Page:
Sesame oil-based first-generation antipsychotic LAIs are associated with more injection site pain, which can be also be addressed. Reynolds and Phillips-Hall indicated that injection-associated pain and discomfort can often be minimized by using second-generation antipsychotic LAIs, or by using an LAI with a small injection volume or decreased administration frequency.

Opportunities to Address Adherence During the COVID-19 Pandemic

As a result of the coronavirus disease (COVID-19) pandemic, patients with schizophrenia have experienced a reduction in their access to care as well as medication access challenges. Therefore, they experienced difficulty maintaining medication adherence. Given reduced office hours in many health care settings, it may be difficult for patients who are decompensating to receive medication adjustments from their provider or pick up their prescription from the pharmacy. For patients on oral medications, Phillips-Hall tries to make sure she prescribes a 90-day supply if their insurance will accommodate such. However, she also noted that the increased availability of, and insurance coverage for, telehealth services as a result of COVID-19 has been a silver lining in patient care.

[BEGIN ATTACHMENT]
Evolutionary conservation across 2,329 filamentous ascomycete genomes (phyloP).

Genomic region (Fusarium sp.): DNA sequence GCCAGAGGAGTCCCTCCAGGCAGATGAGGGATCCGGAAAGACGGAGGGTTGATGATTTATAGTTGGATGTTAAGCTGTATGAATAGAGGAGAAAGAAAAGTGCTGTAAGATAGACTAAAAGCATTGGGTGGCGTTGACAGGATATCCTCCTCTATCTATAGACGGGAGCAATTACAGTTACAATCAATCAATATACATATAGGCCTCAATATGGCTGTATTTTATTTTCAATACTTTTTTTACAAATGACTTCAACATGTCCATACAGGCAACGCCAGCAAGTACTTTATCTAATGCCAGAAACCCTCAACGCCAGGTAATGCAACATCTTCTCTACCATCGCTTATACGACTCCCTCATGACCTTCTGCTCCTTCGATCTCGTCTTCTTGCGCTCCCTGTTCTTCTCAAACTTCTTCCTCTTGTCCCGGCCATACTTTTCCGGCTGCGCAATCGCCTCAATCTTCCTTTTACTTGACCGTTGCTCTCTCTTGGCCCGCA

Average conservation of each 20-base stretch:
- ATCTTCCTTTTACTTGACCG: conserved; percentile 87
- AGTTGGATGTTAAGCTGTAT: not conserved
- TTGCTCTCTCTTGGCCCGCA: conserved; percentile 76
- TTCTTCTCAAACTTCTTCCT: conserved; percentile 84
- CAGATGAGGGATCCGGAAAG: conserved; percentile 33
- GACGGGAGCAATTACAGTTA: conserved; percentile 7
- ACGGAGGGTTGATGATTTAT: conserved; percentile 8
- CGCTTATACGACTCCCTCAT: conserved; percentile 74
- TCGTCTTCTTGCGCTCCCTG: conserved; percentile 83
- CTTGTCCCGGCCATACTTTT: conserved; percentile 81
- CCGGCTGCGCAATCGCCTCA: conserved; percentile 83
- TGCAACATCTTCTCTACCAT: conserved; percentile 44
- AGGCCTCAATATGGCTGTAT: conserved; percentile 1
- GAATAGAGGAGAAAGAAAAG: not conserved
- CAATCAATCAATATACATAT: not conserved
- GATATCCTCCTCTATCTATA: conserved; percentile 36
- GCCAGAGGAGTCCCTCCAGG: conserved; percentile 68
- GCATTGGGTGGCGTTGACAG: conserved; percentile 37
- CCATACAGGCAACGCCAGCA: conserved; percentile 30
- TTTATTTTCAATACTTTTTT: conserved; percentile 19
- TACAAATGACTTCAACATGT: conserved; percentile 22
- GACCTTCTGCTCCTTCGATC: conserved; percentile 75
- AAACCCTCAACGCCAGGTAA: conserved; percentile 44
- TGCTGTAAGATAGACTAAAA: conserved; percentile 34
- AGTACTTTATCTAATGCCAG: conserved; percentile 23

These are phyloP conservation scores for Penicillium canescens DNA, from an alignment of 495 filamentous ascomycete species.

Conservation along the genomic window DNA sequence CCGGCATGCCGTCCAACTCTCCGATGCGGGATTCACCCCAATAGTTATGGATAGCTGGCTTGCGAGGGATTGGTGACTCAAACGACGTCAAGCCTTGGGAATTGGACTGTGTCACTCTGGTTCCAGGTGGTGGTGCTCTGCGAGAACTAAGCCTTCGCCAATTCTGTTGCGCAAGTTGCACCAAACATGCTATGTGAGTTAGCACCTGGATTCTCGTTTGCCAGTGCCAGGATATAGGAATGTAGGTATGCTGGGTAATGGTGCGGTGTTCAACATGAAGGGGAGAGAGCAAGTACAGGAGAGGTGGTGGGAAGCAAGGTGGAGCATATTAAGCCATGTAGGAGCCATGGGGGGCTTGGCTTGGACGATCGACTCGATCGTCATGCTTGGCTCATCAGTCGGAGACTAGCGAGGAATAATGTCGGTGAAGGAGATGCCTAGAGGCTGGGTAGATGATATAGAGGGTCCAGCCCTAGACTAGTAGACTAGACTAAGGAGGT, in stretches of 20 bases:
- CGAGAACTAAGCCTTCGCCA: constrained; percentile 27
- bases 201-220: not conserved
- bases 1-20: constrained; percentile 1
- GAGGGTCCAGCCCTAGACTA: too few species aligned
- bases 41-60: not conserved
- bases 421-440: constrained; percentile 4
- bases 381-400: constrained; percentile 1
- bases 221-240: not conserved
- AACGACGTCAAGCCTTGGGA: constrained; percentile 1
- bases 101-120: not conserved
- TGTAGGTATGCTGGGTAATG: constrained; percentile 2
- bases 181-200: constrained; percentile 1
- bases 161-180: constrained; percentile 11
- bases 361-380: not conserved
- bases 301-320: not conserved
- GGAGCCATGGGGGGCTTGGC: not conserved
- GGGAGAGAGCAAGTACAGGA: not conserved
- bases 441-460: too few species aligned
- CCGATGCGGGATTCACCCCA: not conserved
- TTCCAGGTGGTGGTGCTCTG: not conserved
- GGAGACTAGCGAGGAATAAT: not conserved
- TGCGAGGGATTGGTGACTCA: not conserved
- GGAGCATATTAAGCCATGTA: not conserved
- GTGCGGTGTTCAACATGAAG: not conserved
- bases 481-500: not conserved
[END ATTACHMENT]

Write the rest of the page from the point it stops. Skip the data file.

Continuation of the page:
Although there are additional safety risks associated with in-office visits for administration of LAIs during COVID-19, the faculty noted that routine safety measures can help mitigate the risk of exposure. Improvements in adherence with LAIs may help prevent hospitalizations, which in turn may prevent inadvertent exposure to the COVID-19 virus. “With the COVID risk, you want to limit that risk of hospitalization and going to the ED [due to] the exposure they may have in the ED,” said Reynolds.

Phillips-Hall added that COVID-19 has helped patients and families be more open-minded toward use of LAIs.

Reynolds added, “during the pandemic, LAI administration has been suspended in some areas where it’s identified as an elective procedure. The APA is encouraging hospitals and facilities to continue the use of LAIs for patients at high risk and [to] consider it a necessary procedure.”

Closing Advice

When offering advice to community psychiatrists treating patients with schizophrenia, Reynolds said, “All it takes is a little compassion and using the right tools, and I would say LAIs are absolutely one of those right tools.” ❒

For more information, see the video series at